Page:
When a vehicle 15 is in the vehicle shed 12, the extraction socket 8 is clamped on to the exhaust 16 of the vehicle 15 by means of its pressurised inflatable cuff 8a. A tight seal between the exhaust 16 and the extraction system 5 to 8 is thus produced. When the vehicle 15 starts and drives off, the extraction socket 8 stays clamped fast on the exhaust 16. While driving off, the vehicle 15 therefore pulls the extraction hose 5 behind it, whereby the carriage 3 is also pulled along with simultaneous extension of the connecting hose 6. When the exhaust 16 approaches the region of the door 17, the carriage 3 arrives at the region of the control cam 18 arranged on the running rail 1, whereby a switch of the control device 14 arranged on the carriage 3 is actuated. The control device provides for venting the cuff 8a, so that this comes free from the exhaust 16 and the extraction socket is pushed off the exhaust by a push-off device integrated therein. At the same time or with a time delay, the pneumatic cylinder 13 provided as the actuating device is pressurised with compressed air through the control device 14. The piston rod 13a presses the brake shoe 12 on to the running rail 1 and thus brakes the carriage 3. The carriage 5 thus comes to a standstill in the door region, as is shown in FIG. 2. The pressurisation of the pneumatic cylinder 13 is furthermore maintained, so that the carriage 3 remains braked and the extraction hose 5 and the extraction socket 8 are located in the region of the door 17 in a stand-by position. The braked carriage 3 can also not be pulled back into its original rest position under the action of the elastically tensioned connecting hose 6. On return of the vehicle it is driven into the vehicle shed 2 until its exhaust 16 is in the vicinity of the door 17. The extraction socket 8 likewise there in its stand-by position is ready to be grasped and can be pushed on with its cuff 8a on the exhaust 16 again. The cuff 8a is again pressurised with compressed air via the control device 14, by operation of a switch, not shown, and the pneumatic cylinder 13 is vented.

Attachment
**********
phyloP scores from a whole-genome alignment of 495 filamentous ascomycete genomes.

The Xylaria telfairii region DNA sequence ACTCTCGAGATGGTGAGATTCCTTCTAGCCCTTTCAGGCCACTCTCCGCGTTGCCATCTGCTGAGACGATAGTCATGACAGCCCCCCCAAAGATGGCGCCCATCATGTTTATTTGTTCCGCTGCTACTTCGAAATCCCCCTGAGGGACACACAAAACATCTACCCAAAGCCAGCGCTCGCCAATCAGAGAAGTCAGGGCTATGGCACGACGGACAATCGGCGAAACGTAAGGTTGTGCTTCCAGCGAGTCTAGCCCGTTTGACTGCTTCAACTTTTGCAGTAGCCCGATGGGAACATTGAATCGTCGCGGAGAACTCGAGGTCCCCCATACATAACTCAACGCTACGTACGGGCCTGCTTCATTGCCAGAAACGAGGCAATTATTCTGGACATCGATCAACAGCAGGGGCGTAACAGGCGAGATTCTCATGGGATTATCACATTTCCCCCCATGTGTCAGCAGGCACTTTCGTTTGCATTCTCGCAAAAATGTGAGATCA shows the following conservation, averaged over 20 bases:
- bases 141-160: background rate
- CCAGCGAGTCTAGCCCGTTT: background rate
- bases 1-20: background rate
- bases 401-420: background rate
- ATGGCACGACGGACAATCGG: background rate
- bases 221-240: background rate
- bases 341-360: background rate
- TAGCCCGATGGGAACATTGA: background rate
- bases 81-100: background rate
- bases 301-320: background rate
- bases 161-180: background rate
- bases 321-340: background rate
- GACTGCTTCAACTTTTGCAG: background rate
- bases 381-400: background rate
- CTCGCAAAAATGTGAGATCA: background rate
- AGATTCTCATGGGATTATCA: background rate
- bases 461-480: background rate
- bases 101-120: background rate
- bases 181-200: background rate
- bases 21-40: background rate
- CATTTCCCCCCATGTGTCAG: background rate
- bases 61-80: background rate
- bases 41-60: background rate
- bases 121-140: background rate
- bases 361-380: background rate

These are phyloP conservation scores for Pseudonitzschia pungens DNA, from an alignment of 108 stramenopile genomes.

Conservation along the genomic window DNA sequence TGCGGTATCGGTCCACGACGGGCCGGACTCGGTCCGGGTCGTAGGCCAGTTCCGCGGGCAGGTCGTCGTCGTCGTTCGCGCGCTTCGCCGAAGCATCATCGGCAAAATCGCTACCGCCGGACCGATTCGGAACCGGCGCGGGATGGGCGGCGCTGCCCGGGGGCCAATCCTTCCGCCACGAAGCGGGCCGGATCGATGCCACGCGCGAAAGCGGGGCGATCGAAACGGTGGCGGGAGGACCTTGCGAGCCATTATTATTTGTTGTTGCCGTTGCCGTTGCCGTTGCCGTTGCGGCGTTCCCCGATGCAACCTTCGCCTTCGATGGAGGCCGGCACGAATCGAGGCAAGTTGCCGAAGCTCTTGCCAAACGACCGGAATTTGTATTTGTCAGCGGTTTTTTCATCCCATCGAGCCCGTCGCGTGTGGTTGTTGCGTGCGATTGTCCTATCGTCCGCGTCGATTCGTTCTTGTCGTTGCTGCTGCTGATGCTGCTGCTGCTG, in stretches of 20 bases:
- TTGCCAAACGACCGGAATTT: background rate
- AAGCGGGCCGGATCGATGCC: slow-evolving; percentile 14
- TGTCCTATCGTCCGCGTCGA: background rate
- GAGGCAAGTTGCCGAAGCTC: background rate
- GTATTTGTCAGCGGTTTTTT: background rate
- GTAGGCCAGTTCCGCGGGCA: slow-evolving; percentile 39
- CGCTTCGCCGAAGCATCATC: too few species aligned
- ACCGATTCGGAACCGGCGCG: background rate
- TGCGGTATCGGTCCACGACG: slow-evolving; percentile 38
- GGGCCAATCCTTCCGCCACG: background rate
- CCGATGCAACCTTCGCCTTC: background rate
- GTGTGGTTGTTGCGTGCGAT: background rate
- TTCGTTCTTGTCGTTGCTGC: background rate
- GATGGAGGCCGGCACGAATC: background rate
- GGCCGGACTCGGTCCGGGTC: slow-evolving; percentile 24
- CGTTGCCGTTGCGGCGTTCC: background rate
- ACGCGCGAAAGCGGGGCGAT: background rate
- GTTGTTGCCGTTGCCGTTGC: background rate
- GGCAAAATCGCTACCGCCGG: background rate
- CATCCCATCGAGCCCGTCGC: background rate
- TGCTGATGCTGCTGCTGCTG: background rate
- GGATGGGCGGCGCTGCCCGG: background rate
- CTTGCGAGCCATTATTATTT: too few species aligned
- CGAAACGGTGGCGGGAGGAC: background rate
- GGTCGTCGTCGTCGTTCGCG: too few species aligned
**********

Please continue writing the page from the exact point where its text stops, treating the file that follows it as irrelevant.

The brake shoe 12 is released from the running rail 1 through this and the carriage 3 is freed. As the vehicle is put back into the vehicle shed 2, the carriage can go into its rest position shown in FIG. 1, under the action of the reversing vehicle and the action of the elastically tensioned connecting hose 6. Since the extraction socket 8 is standing ready directly in the door region and can be clamped on to the exhaust, no exhaust gases get into the vehicle shed and the driver does not first have to fetch the extraction socket 8 and the hose 5 out of the shed.